This article was originally published by Ryan McMaken at Mises Institute
When governments subsidize goods and services — or provide them directly through government-owned institutions — the effect is to lower the price to consumers, thus increasing demand.
Put another way: if the price of, say, a college education is near-zero to the consumer, then consumers are likely to demand a college education in much higher numbers than if the price were higher.
The same principle, of course, holds in health care or any other good or service. If junk food were “free” to everyone in America, Americans would be even more rotund than they already are. Unfortunately, many have already learned this from experience with food stamps .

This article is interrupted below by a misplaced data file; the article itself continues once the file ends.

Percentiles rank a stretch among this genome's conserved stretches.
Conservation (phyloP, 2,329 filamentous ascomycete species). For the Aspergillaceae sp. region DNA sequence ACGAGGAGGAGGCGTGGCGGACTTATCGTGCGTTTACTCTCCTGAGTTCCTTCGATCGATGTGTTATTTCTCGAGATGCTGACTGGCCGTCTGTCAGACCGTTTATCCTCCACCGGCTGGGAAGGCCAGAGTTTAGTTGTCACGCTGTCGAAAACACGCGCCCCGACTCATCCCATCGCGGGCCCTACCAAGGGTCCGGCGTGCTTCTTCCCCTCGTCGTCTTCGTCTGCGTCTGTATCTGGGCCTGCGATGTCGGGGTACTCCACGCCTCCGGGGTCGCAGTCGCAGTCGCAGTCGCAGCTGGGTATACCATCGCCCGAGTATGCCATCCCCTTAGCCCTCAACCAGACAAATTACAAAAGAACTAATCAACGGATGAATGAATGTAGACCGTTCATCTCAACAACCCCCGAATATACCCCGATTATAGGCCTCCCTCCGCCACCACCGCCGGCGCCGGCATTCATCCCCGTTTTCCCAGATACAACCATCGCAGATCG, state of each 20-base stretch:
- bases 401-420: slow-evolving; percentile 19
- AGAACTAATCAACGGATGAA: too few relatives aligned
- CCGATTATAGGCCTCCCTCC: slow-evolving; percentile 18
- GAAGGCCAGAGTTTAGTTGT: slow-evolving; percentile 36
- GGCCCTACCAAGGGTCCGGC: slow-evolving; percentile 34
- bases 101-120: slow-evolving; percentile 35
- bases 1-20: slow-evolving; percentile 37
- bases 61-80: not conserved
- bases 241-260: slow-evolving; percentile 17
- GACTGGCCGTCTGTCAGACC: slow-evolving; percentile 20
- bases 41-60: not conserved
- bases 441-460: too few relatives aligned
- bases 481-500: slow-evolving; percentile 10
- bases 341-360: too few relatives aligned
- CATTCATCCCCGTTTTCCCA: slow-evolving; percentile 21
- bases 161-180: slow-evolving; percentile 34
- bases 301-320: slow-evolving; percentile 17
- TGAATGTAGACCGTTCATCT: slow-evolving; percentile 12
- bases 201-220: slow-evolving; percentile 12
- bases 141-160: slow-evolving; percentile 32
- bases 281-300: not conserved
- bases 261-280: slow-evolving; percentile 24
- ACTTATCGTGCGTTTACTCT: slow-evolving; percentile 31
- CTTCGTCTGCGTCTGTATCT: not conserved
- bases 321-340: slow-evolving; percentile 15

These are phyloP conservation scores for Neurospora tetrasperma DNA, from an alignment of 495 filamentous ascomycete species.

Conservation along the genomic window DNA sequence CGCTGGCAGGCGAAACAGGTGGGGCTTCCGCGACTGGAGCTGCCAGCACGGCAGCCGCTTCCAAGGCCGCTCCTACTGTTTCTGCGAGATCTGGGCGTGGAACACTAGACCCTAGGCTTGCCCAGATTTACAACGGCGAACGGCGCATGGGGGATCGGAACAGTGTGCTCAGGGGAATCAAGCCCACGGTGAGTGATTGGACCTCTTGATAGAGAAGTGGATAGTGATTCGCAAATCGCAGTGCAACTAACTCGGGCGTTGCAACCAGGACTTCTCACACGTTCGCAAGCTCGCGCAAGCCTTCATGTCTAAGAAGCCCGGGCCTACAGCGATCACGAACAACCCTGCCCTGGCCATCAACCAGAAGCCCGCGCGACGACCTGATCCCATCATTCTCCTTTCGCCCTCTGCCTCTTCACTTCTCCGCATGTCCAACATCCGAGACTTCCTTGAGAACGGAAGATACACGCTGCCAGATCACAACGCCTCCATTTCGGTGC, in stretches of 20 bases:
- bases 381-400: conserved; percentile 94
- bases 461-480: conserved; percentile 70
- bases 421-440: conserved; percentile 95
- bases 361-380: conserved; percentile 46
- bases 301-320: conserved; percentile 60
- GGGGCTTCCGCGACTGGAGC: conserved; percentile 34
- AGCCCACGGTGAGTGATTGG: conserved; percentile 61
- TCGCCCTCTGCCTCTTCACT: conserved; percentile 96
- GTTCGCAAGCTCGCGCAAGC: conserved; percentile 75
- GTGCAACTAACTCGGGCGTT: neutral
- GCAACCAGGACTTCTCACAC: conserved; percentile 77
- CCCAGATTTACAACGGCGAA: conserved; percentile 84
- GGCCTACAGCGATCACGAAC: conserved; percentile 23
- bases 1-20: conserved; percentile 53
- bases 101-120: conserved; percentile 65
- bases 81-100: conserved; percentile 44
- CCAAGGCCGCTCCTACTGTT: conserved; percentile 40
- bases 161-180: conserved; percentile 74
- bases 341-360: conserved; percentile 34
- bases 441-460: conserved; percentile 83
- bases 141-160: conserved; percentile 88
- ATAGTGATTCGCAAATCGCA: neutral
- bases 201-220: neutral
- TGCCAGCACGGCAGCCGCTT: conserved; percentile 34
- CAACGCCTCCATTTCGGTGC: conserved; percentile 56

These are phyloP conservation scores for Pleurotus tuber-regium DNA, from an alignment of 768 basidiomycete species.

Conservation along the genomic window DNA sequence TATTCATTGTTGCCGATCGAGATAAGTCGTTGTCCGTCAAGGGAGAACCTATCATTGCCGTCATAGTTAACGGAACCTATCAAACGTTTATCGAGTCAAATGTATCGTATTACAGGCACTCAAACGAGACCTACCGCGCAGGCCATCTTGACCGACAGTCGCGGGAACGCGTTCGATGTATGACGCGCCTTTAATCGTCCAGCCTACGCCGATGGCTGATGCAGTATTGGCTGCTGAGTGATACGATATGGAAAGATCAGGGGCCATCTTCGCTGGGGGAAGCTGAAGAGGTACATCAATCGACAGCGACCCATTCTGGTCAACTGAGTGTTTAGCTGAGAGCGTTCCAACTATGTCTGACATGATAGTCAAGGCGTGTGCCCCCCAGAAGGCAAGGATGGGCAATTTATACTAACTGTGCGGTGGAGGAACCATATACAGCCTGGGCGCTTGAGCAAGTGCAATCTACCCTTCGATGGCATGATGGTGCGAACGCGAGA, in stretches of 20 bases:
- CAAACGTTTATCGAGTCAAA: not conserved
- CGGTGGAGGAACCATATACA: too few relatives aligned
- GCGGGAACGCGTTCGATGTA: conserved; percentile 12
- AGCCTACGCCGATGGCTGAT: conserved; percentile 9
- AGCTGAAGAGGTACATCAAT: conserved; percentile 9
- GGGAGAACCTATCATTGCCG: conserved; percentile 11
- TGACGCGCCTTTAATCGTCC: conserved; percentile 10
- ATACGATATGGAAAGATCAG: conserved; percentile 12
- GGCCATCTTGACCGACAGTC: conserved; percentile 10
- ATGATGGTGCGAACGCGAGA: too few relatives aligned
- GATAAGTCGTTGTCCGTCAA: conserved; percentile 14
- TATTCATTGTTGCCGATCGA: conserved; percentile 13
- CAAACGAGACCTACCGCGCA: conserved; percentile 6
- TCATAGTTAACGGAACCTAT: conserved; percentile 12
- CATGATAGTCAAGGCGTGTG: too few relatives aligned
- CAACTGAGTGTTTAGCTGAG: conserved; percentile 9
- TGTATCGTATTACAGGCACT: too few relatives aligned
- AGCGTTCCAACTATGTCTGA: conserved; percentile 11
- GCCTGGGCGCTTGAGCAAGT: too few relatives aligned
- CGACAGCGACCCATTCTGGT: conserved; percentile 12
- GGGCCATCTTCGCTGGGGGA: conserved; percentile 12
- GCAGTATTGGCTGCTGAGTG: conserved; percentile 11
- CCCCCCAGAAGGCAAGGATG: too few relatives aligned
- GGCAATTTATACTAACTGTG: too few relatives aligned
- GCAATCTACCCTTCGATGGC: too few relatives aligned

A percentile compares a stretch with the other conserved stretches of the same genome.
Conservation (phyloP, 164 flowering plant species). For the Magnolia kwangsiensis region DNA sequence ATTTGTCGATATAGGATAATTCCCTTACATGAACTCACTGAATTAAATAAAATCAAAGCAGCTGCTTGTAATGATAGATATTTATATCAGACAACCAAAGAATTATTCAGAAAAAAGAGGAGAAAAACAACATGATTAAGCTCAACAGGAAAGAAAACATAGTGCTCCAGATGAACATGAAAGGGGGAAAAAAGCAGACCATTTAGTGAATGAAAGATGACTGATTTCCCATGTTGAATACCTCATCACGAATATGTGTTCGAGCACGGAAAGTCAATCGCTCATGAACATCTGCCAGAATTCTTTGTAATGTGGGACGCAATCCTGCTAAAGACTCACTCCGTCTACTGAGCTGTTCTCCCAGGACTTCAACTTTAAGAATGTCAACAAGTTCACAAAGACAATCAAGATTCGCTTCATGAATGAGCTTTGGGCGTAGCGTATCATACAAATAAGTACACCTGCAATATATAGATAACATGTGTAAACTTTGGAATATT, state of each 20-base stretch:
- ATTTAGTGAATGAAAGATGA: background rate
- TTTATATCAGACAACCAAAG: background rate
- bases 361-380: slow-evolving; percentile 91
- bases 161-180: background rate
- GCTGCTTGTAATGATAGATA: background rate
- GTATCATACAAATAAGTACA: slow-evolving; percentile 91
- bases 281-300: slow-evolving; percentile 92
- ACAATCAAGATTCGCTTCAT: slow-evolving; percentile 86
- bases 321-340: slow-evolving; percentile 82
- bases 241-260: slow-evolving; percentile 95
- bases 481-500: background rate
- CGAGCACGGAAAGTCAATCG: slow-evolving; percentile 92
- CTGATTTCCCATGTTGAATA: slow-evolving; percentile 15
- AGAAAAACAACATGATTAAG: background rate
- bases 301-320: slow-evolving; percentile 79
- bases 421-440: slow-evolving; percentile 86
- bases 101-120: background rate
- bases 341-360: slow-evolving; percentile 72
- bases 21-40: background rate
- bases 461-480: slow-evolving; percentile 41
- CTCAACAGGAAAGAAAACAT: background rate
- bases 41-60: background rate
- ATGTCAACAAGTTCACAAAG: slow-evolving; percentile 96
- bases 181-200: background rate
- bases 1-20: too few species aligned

In a market-based system, goods and services are demanded in accordance with the prices of goods available. If the price of a college degree is very high, then demand will be small. If providers want to sell their services to more people, they must find a way to provide the service at a lower price. Fortunately, goods are not homogeneous, and the history of capitalism is one in which entrepreneurs have sought tireless to provide a wide variety of substitute goods at a wide variety of price levels. While it’s true not everyone can afford a BMW, a great many people can afford a Toyota, which for many of us, are sufficiently safe, and sufficiently reliable.
On the other hand, if providers can gain access to the taxpayers’ dollars via taxation, then they need not drive down the costs of providing the service in order to drive down prices. Providers can simply collect taxpayer funds via the public purse, and not bother with finding ways to deliver goods and services more cheaply.